I will try to make my idea clear. You say -- an artist creates. I say this only in connection with objective art. In relation to subjective art: that with him 'it is created.' You do not differentiate between these, but this is where the whole difference lies. Further you ascribe to subjective art an invariable action, that is you expect works of subjective art to have the same reaction on everybody. You think, for instance, that a funeral march should provoke in everyone sad and solemn thoughts and that any dance music, a komarinsky for instance, will provoke happy thoughts. But in actual fact this is not so at all. Everything depends upon association. If on a day that a great misfortune happens to me I hear some lively tune for the first time this tune will evoke in me sad and oppressive thoughts for my whole life afterwards. And if on a day when I am particularly happy I hear a sad tune, this tune will always evoke happy thoughts. And so with everything else.

The difference between objective art and subjective art is that in objective art the artist really does 'create,' that is he makes what he intended, he puts into his work whatever ideas and feelings he wants to put into it. And the action of this work upon men is absolutely definite; they will, of course each according to his own level, receive the same ideas and the same feelings that the artist wanted to transmit to them. There can be nothing accidental either in the creation or in the impressions of objective art.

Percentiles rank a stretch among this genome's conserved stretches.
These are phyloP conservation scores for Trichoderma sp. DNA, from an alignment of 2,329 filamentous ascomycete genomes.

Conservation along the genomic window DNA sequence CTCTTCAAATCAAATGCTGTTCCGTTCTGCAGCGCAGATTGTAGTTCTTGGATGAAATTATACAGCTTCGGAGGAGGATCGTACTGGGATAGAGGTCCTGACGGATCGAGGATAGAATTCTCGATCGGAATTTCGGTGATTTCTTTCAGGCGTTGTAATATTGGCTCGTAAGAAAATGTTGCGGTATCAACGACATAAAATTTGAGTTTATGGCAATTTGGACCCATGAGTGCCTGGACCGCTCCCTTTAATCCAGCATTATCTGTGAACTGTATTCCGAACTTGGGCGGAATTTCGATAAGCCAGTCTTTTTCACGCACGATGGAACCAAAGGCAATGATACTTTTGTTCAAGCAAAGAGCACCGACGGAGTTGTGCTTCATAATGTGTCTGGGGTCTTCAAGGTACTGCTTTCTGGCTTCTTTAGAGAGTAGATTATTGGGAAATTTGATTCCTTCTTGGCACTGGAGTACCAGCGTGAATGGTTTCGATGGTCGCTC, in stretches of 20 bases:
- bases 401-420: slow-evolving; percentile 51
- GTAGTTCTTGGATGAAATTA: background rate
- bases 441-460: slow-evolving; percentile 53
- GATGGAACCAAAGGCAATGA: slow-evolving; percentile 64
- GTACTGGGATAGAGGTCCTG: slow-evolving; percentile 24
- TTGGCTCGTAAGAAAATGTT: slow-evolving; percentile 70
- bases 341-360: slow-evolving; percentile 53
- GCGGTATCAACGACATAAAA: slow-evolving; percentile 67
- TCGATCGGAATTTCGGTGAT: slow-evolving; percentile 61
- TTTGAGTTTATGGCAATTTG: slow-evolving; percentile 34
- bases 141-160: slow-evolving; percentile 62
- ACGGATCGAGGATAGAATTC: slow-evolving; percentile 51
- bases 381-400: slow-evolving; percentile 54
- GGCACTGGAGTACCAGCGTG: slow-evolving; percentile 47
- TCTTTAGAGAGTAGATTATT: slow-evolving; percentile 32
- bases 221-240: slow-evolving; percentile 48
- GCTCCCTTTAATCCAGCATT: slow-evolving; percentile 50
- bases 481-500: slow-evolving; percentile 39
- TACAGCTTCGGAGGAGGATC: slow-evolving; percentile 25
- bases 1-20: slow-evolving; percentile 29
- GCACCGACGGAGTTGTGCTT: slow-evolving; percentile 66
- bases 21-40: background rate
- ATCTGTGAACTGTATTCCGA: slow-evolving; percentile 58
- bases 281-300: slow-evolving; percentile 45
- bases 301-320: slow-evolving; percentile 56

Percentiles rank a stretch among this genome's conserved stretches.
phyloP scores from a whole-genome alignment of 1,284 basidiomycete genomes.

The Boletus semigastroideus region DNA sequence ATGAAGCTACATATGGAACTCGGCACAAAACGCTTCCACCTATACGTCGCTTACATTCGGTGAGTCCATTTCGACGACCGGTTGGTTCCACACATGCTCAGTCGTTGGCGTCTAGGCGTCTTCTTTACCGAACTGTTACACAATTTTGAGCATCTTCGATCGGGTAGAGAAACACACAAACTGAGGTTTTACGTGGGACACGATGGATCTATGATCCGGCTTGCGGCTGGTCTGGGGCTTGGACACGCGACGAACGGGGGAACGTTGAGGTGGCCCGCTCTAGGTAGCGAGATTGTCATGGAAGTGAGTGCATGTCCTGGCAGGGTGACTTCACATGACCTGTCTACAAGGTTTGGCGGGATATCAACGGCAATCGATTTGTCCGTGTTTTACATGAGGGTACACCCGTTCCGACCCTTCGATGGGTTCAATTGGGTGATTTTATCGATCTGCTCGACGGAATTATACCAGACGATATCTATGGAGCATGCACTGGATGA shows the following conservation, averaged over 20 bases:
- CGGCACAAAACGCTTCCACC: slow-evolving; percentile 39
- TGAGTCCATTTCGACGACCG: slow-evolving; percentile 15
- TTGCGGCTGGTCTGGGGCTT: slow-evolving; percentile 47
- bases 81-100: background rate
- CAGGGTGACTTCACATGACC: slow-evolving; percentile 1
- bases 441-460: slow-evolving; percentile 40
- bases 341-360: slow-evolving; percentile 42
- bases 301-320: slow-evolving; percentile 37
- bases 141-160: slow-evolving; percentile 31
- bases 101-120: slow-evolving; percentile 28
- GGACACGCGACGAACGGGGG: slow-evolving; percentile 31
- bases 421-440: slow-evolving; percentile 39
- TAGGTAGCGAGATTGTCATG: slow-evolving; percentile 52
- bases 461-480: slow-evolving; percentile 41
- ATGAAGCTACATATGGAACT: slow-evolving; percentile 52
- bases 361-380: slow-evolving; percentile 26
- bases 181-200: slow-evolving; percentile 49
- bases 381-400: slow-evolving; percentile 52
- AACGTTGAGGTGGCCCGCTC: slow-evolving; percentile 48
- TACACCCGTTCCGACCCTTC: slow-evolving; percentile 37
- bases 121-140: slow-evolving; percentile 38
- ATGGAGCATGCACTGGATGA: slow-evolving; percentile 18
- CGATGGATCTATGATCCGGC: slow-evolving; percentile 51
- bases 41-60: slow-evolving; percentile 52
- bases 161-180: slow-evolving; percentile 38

In subjective art everything is accidental. The artist, as I have already said, does not create; with him 'it creates itself.' This means that he is in the power of ideas, thoughts, and moods which he himself does not understand and over which he has no control whatever. They rule him and they express themselves in one form or another. And when they have accidentally taken this or that form, this form just as accidentally produces on man this or that action according to his mood, tastes, habits, the nature of the hypnosis under which he lives, and so on. There is nothing invariable; nothing is definite here. In objective art there is nothing indefinite. ... I measure the merit of art by its consciousness and you measure it by its unconsciousness . We cannot understand one another. A work of objective art ought to be a book as you call it; the only difference is that the artist transmits his ideas not directly through words or signs or hieroglyphs, but through certain feelings which he excites consciously and in an orderly way, knowing what he is doing and why he does it. ... principles must be understood. If you grasp the principles you will be able to answer these questions yourselves. But if you do not grasp them nothing that I may say will explain anything to you. It was exactly about this that it was said -- they will see with their eyes and will not perceive, they will hear with their ears and will not understand.